Kharaharapriya replies:

Secularism in its true sense if followed will neither strengthen the minorities nor the hindus. A secular law at some point on some issue has to take on the religious tenets, which might be perceived as anti-minority or anti-hindu. In this sense secularism can never work, it can never keep all sections happy all the time, unless all people turn out to be atheists.

Yes, in a country like India making the national majority strong will not have any adverse effect on minorities. But the secularists and minorities should realize that. But the minorities will never give up their cause because of EGO and the sense of superiority their religions profess.

But no ones gonna come and make the hindus strong, surely not the seculars. Hinduism can become strong only if more people understand it. More people shun all negativities that has been imposed on us, over thousands of years. If 50% of Hindu population reform, thats more than sufficient to dethrone the egomaniac seculars.

But making a national majority strong in places like Pakistan, you know the consequences of it. 😦

Pala S responds:

Well, I’m obviously speaking only about Hindus in India that is also their national home. My main argument against secularism is that by rule, it stands against a national majority and it’s culture. For secularism to succeed in any shape or form, this majority culture must be defeated in whatever manner possible. As for Hindus and Hinduism, my argument is that we don’t deserve this fate.We must fight back. As far as “secular” laws are concerned, it would be worthwhile to go into specifics and see where if at all, is the disconnect and the merits thereof.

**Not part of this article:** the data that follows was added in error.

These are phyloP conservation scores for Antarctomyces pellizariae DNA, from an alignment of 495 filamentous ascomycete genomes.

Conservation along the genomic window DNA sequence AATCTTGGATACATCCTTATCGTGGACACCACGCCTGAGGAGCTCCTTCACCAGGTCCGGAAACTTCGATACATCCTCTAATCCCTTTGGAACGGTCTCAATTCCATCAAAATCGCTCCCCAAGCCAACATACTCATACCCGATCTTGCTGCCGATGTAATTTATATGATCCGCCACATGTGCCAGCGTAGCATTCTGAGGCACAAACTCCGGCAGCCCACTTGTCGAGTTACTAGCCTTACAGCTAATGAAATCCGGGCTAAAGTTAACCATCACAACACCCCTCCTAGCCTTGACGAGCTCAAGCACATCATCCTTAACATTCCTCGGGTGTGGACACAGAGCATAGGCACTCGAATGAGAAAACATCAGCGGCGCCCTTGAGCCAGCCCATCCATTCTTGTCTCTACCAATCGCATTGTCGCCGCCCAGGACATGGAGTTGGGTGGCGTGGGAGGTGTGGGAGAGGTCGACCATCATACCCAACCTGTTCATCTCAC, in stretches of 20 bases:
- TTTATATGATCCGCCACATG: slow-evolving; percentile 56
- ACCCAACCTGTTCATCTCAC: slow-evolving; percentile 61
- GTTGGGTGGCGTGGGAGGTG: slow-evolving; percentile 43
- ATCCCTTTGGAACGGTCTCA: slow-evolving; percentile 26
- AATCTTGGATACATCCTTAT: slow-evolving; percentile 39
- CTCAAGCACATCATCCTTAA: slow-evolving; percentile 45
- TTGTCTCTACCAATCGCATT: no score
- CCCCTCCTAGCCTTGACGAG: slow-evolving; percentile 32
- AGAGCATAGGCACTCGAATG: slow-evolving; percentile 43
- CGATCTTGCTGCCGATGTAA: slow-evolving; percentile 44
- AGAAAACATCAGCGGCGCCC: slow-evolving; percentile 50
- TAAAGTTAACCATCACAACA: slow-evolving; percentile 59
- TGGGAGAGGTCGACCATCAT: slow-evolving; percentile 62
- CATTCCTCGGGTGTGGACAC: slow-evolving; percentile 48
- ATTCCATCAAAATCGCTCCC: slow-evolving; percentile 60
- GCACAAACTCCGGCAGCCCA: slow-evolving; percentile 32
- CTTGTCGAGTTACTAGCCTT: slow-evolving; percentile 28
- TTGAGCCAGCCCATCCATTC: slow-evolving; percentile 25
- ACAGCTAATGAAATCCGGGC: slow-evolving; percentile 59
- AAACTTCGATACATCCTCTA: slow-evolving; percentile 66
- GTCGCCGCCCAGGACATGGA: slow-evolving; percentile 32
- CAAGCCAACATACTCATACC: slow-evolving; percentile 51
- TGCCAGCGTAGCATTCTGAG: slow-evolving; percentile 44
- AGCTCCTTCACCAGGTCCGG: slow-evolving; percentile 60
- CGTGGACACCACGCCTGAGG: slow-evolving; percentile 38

Kharaharapriya replies:

>> For secularism to succeed in any shape or form, this majority culture must be defeated in whatever manner possible.

I dont agree here. The aim of the seculars is protection of minorities, because of the impression that majoritarians always agress upon minorities.
In their quest to do so, they end up doing humongous damage to the dominant culture.

True,we don’t deserve this fate. But the onus is upon ourselves to change our fate.

Pala S responds:

K’priya, for the moment ignore the politicians who man the secular establishment and focus on the ideology of secularism.In your view, given the ideology of secularism itself, do you think there is a way to ensure a different outcome from what we witness today, if this ideology was manned by well meaning politicians? You might want to think about the impulses that drive secularism.

Kharaharapriya replies:

A well meaning politician, if he follows secularism in its true sense will not pose a threat to hinduism. I dont see, why following secularism in its true sense would degrade hindu culture.
But the minorities will never accept such a proposition in India.Typical dog in the manger attitude.

Pala S responds:

K’priya, what is true secularism?

Kharaharapriya replies:

As its defined. Isolation of church and state.
Tell me in what way if we go secular will it affect the Hindu majority?

Pala S responds:

K’priya, my next post will present my view of why and how secularism harms our (Hindu) national majority. I hope to put something up either tonight or early tommorow. Hope your having a fine day!

Pala S acknowledges:

K’priya, I owe you my explanation. I’m bogged down with work. I hope to find time to write later today.

Please bear with me. Thanks!

Kharaharapriya replies:

Thats ok sir. take your time 🙂